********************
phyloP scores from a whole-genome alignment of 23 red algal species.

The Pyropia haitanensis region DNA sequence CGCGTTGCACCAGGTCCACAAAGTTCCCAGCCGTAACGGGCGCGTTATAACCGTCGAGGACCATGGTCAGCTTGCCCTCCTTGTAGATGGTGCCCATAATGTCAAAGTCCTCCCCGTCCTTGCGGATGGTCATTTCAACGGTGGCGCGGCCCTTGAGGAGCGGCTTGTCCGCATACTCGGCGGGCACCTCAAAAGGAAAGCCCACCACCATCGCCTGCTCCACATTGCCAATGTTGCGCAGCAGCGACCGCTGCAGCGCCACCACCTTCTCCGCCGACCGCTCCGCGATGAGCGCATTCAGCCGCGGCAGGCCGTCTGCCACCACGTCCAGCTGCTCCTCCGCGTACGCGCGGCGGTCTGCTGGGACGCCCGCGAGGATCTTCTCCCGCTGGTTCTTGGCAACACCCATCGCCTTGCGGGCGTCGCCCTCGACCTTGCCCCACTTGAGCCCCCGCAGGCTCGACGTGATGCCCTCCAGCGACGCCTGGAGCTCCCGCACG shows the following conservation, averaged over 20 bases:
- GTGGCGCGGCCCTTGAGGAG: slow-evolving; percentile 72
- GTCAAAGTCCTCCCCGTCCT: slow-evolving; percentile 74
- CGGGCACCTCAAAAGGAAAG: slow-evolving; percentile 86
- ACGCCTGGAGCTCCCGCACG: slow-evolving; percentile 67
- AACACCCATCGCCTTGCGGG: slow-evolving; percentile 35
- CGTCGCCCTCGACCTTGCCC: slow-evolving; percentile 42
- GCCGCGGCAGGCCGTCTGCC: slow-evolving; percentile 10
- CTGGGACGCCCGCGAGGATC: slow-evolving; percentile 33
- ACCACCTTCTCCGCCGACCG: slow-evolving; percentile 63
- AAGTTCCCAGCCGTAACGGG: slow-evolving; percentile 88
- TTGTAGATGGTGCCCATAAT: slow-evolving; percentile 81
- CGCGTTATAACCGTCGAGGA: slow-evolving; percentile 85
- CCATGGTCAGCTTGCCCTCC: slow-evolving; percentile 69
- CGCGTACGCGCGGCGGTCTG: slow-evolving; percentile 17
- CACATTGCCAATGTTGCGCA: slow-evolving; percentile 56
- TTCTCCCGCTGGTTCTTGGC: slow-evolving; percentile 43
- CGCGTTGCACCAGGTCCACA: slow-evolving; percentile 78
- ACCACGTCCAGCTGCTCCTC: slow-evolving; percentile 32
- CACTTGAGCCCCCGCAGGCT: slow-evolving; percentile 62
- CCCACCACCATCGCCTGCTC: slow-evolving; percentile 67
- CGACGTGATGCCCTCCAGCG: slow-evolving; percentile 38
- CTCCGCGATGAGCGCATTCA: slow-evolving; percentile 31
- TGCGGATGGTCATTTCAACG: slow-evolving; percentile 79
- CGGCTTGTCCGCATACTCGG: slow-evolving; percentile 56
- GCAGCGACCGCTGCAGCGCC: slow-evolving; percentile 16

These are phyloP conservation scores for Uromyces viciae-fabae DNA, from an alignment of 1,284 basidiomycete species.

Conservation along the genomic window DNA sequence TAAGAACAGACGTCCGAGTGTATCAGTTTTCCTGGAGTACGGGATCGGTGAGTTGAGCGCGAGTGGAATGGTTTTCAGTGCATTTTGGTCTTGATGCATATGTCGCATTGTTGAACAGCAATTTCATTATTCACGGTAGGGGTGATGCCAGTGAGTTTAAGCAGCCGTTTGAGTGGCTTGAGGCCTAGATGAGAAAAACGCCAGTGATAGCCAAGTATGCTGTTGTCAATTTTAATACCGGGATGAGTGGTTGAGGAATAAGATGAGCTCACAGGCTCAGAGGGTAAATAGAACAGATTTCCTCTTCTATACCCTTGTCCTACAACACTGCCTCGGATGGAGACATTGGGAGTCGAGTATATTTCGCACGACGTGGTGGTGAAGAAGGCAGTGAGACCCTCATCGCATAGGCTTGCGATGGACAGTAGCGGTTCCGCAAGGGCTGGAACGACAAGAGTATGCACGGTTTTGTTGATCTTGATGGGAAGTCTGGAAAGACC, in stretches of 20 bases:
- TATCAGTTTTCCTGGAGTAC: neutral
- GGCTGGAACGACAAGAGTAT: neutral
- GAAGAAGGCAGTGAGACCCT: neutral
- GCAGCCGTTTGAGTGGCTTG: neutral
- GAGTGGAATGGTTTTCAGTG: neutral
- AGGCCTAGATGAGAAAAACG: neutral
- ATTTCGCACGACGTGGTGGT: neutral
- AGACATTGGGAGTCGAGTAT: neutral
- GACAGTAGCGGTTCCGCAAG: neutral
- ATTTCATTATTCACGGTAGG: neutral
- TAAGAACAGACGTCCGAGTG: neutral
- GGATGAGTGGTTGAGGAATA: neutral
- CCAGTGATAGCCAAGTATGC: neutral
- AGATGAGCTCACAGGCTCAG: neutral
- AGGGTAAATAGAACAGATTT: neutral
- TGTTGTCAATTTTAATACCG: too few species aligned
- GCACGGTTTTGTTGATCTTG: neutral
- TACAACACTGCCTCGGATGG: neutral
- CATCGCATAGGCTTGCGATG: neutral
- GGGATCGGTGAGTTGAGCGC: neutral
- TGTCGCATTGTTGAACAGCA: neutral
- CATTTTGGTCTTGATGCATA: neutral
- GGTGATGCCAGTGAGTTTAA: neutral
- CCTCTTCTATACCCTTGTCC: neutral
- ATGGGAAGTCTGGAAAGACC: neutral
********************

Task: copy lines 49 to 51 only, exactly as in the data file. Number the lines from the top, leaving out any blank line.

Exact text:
- GGGATCGGTGAGTTGAGCGC: neutral
- TGTCGCATTGTTGAACAGCA: neutral
- CATTTTGGTCTTGATGCATA: neutral